Birth Story’s first year: My favorite posts

And so we bid adieu to 2010, Birth Story's first year of life.Happy baby

My Birth Story blog began on Jan. 3 of this year, and this is my 151st post, so I came very close to my goal of posting three times a week.

I have learned a lot. People like compelling stories, posts about history, about medical pioneers, and about advances in the field of obstetrics, “the art and science of managing pregnancy, labor and puerperium (the time after delivery).” They also like stories about celebrities — what a surprise!

Having written about the posts readers liked best, now I would like to showcase some posts from 2010 I especially like. I am really proud of the work I have done on Birth Story, and I like many of the readers' favorites too, but these additional posts are also worth an extra look.

What were your favorite Birth Story posts? I would love to hear from you. Here are a baker's dozen of mine:

1/22 The basics of birth safety

1/27 A Cesarean section in Philadelphia

2/5 A health consumer's BFF

2/22 Pregnant women and drug trials

4/23 To the Lighthouse

5/7 The mothers of Johns Hopkins Medicine

5/14 Riddle me this

6/18 The other Flexner

6/21 Being there

8/18 We dream for our children

8/26 Breast-feeding story: Maeve

11/17 Practical magic

12/22 Your birth plan, courtesy of The Bloggess

Birth Story 2010

Following one topic, childbirth, for an entire year has given me an unusual perspective on what is happening on that front, both here in the United States and also globally.

If you ask me, the newly apparent muscle of the holistic birth community was the most important “birth story” of 2010. One sign of this was the passage of the so-called Midwifery Modernization Act in New York, which eliminated a requirement that midwives obtain a written practice agreement from a physician or hospital to practice in New York State.Pregnant Graffiti

Also, as we just discovered from a new report from the Centers for Disease Control, released last week, birth by Cesarean section reached a new high, 32.9 percent of births in 2009, up from 32.3 in 2008. The steadily rising rate — up every year since 1996, when the rate was 20.7 — has been a major story all year.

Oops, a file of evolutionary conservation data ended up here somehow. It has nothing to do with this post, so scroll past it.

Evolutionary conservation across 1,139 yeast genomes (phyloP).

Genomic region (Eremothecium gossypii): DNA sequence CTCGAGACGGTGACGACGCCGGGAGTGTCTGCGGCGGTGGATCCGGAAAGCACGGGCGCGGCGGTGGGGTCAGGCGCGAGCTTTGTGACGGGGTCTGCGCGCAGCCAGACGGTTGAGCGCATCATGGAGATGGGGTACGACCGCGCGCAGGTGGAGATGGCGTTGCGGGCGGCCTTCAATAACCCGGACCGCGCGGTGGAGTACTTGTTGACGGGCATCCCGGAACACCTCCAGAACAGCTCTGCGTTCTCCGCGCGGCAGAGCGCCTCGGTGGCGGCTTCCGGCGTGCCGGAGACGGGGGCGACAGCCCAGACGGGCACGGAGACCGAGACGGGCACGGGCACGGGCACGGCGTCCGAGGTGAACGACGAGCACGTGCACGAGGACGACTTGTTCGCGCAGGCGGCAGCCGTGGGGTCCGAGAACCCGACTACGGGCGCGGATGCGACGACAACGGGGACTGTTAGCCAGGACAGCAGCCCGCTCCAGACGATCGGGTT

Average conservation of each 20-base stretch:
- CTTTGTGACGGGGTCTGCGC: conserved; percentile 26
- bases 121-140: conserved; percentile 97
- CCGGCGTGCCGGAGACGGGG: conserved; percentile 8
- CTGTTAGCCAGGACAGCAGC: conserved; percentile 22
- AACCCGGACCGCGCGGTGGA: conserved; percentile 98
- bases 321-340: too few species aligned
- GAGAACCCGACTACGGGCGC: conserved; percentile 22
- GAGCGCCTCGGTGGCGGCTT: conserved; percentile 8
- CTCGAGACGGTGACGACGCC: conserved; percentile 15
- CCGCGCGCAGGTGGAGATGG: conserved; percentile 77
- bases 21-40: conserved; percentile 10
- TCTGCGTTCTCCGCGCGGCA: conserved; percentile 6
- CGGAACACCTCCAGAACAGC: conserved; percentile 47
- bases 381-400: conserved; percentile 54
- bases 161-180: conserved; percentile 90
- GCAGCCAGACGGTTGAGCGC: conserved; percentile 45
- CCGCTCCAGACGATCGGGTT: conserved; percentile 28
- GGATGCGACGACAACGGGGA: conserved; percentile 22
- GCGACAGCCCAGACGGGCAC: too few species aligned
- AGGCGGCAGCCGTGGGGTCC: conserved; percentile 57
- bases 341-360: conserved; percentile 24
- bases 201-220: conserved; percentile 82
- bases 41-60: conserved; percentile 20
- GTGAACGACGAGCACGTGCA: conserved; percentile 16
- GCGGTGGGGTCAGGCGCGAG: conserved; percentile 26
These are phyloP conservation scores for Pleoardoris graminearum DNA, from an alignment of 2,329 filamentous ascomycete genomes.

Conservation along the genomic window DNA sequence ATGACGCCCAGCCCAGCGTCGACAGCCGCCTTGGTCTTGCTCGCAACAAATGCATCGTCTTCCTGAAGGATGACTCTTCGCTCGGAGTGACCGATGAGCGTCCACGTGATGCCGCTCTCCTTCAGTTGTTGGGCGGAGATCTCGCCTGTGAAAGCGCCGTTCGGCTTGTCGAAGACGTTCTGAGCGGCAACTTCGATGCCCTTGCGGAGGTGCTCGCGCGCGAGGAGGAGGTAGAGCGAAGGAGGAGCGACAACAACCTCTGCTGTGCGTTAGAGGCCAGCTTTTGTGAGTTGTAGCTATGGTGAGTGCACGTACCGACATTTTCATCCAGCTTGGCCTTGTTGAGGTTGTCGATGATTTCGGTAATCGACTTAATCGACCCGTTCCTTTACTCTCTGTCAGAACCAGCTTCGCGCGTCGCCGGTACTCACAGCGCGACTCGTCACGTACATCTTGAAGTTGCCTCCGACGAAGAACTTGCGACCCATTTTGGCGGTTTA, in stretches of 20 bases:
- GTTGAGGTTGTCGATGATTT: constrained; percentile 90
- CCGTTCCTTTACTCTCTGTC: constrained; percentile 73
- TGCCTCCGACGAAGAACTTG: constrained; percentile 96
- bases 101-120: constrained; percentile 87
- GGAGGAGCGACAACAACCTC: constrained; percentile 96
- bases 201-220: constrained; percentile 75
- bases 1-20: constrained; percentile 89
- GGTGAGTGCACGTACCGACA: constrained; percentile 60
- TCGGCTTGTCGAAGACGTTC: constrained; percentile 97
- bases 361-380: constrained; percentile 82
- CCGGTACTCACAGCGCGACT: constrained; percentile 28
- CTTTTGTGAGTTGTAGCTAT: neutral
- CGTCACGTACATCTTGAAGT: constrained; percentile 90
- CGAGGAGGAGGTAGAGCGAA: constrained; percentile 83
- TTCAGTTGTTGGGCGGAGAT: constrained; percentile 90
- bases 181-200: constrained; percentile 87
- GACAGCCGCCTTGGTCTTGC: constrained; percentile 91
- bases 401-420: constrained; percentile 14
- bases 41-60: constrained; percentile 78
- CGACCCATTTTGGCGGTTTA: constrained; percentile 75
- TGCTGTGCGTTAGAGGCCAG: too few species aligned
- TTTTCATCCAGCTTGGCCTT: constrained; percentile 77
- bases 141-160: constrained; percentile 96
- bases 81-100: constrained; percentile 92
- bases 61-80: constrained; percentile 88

That CDC report also showed the birth rate for U.S. teen-agers hit its lowest level last year since records began to be kept seventy years ago — 39.1 births per 1,000 teens, down from 41.5 per 1,000 in 2008. The record low held true for all racial and ethnic groups.

A couple of other big birth stories of 2010, sadly, revolved around the fact that too many mothers are still dying in childbirth.

In March, Amnesty International called out the American childbirth establishment on a rising rate of maternal mortality in a report called “Deadly Delivery: The Maternal Health Care Crisis in the USA.” The human-rights advocacy organization pointed out that while the United States spends more on health care than any other country in the world, “maternal mortality ratios have increased from 6.6 deaths per 100,000 live births in 1987 to 13.3 deaths per 100,000 live births in 2006.”

Many other groups joined in that call for changes to improve birth safety in this country.

Meanwhile, in the developing world, the United Nations’ Millennium Goal 5, which aims to bring down rates of maternal mortality by three-quarters in places like sub-Saharan Africa and Southern Asia, is the subject of much scrutiny, with a major push in some places creating bright spots in what appears to be a generally gloomy picture with just five years to go.

Pregnant Graffiti by Petteri Sulonen / Wikimedia Commons

First baby of 2010?

Who was the first baby to greet the world in 2010? Little Gulrose Abdullah, born to Zahra and Mehboob Abdullah right at midnight on Friday at the MetroHealth Medical Center in Cleveland, Ohio, is certainly a contender for the U.S. title.

In Toronto, Canada, Eva Violante was born to mom Christiane Hachey and dad Alexis Violante at 12:00:01 a.m. at St. Michael's Hospital -- that's one second after midnight.

And let's face it, many more babies were born in the early minutes of the first day of the new decade, perhaps somewhere where no one was paying much attention to the time. Welcome to the world, little ones! May it always be kind to you.